You can remove dynamic controls by calling the Delete method of the control, or by calling the Remove method of each Controls collection. The following code example uses the Remove method to remove a NamedRange from Sheet1 in a document-level project for Excel.
You cannot remove static controls at run time. If you try to use the Delete or Remove method to remove a static control, a CannotRemoveControlException will be thrown.
Do not programmatically remove controls in the Shutdown event handler of the document. The UI elements of the document are no longer available when the Shutdown event is raised. If you want to remove controls before the document closes, add your code to the event handler for another event, such as Document.BeforeClose or Document.BeforeSave for Word, or Workbook.BeforeClose, or Workbook.BeforeSave for Excel.
When you programmatically add host controls to documents, you must provide a name that uniquely identifies the control, and you must specify where to add the control on the document. For specific instructions, see the following topics:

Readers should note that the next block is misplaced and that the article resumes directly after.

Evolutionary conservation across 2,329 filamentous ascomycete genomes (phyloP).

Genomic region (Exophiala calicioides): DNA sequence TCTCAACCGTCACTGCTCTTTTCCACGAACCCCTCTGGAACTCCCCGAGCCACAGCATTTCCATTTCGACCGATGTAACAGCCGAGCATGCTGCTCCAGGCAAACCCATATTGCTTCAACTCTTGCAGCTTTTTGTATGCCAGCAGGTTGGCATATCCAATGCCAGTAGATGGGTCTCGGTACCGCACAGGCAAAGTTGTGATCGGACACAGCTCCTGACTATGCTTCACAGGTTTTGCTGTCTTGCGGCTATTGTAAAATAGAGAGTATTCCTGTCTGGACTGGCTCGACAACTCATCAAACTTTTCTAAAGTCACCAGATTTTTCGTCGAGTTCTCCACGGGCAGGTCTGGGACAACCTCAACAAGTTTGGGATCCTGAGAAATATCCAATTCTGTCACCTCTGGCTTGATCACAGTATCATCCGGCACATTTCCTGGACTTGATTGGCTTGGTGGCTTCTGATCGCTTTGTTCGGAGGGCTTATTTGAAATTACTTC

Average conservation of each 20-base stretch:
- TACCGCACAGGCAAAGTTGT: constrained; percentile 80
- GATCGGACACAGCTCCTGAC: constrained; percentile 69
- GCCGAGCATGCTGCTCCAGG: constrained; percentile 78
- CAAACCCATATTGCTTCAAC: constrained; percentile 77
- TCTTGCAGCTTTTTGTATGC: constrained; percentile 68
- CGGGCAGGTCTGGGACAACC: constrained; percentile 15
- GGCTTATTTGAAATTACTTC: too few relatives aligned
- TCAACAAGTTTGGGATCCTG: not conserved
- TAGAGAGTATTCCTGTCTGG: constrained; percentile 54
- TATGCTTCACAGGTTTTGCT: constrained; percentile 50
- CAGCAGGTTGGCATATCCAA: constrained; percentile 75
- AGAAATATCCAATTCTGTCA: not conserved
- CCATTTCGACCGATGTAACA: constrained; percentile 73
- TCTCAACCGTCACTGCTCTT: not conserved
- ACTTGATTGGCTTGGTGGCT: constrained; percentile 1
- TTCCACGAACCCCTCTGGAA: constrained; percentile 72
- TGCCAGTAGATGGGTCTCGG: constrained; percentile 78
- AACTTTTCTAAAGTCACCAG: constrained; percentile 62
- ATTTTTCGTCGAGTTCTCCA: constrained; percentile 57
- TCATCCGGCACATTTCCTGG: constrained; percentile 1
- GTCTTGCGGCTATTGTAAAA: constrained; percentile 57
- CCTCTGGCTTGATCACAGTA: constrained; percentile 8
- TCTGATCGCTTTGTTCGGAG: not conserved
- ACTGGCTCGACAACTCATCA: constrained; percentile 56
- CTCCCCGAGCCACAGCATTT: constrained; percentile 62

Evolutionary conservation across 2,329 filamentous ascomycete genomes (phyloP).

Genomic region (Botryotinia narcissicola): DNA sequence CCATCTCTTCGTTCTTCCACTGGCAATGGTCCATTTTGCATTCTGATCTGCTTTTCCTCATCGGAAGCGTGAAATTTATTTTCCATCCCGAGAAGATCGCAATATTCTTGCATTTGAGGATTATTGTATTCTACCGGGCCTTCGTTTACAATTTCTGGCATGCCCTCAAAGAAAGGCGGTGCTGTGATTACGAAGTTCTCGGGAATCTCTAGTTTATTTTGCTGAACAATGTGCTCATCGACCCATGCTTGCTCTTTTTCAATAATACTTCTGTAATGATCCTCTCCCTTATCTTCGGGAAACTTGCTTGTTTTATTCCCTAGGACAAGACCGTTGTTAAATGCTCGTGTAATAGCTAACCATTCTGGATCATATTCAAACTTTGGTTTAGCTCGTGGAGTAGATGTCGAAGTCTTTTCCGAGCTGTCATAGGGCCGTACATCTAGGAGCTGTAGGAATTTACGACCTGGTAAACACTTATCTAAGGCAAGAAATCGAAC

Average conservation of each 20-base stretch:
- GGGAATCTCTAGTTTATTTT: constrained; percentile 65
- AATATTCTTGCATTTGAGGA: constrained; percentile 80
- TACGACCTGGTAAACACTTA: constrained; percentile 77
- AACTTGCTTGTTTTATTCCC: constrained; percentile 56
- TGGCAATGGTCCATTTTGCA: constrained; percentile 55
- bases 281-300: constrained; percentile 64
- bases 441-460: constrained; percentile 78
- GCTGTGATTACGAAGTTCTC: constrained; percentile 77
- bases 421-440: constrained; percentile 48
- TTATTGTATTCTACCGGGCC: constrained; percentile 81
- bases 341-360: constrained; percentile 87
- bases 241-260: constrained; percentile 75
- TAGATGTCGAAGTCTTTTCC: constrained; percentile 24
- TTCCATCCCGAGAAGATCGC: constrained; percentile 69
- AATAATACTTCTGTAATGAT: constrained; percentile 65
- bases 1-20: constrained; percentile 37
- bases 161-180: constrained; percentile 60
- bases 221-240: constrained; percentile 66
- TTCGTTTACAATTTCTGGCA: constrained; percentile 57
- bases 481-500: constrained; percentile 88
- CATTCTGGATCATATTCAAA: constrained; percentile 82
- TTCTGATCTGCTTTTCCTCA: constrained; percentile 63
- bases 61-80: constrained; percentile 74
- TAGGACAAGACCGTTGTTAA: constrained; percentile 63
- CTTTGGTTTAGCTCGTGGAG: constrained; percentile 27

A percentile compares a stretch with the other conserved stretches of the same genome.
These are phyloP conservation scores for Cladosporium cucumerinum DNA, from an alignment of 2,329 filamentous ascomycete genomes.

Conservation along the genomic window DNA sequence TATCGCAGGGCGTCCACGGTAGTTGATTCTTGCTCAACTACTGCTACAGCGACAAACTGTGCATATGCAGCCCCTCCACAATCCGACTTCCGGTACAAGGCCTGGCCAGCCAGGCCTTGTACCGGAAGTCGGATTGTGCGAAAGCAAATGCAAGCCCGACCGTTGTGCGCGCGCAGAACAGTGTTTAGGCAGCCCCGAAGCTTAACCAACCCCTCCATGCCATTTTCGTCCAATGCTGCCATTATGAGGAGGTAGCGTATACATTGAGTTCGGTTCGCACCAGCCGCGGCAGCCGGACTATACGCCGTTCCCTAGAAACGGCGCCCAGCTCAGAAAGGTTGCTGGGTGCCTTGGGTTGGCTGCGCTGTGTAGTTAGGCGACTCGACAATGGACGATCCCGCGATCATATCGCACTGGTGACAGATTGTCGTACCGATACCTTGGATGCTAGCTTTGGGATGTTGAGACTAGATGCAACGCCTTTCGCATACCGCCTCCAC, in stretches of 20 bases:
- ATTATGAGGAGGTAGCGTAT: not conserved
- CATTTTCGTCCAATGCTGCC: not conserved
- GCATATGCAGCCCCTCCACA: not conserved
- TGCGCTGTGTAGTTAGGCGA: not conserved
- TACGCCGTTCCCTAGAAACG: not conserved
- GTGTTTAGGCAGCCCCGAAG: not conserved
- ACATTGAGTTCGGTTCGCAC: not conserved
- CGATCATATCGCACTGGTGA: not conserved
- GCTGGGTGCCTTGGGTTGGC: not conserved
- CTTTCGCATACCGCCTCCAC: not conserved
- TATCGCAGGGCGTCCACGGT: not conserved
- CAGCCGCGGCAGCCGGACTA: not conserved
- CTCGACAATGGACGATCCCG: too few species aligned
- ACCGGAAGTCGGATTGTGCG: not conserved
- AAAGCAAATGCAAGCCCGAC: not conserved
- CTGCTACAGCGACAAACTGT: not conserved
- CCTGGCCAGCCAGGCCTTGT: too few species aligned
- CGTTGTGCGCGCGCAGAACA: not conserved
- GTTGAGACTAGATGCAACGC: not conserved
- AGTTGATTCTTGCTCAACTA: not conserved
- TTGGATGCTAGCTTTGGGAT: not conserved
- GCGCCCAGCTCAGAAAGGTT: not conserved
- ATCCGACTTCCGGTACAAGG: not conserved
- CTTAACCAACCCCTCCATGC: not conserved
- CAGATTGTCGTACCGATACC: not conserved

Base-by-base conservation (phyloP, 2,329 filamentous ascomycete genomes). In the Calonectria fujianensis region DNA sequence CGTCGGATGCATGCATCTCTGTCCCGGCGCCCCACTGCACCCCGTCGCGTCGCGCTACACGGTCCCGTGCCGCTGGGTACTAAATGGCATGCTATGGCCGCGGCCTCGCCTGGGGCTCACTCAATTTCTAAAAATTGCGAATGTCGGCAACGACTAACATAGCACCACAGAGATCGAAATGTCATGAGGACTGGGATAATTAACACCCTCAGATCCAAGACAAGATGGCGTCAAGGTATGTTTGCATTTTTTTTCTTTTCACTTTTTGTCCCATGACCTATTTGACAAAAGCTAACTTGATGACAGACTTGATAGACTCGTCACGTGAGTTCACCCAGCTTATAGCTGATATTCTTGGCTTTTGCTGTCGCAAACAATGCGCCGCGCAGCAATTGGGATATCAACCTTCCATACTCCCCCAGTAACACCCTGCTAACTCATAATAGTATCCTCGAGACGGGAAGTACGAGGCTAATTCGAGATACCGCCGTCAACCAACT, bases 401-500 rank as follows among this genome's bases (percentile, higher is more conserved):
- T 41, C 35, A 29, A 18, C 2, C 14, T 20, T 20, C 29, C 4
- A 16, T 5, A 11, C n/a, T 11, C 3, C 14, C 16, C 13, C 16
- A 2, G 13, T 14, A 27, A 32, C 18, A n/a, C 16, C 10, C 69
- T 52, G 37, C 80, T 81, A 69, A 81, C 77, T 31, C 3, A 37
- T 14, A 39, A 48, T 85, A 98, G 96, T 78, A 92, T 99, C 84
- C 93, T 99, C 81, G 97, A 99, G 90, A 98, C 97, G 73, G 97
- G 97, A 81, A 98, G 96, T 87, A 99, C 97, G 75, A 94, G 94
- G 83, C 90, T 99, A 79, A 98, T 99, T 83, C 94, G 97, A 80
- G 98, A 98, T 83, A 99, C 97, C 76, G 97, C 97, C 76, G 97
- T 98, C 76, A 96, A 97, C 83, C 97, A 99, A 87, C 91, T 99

For more information about host controls, see Host Items and Host Controls Overview.
When a document is saved and then closed, all dynamically created host controls are disconnected from their events and they lose their data binding functionality. You can add code to your solution to re-create the host controls when the document is reopened. For more information, see Persisting Dynamic Controls in Office Documents.
When you programmatically add a Windows Forms control to a document, you must provide the location of the control and a name that uniquely identifies the control. Visual Studio Tools for Office provides helper methods for each control. These methods are overloaded so that you can pass either a range or specific coordinates for the location of the control. For specific instructions, see How to: Add Windows Forms Controls to Office Documents.
When a document is saved and then closed, all dynamically created Windows Forms controls are removed from the document. You can add code to your solution to re-create the controls when the document is reopened. If you create dynamic Windows Forms controls by using an application-level add-in, the ActiveX wrappers for the controls are left in the document. For more information, see Persisting Dynamic Controls in Office Documents.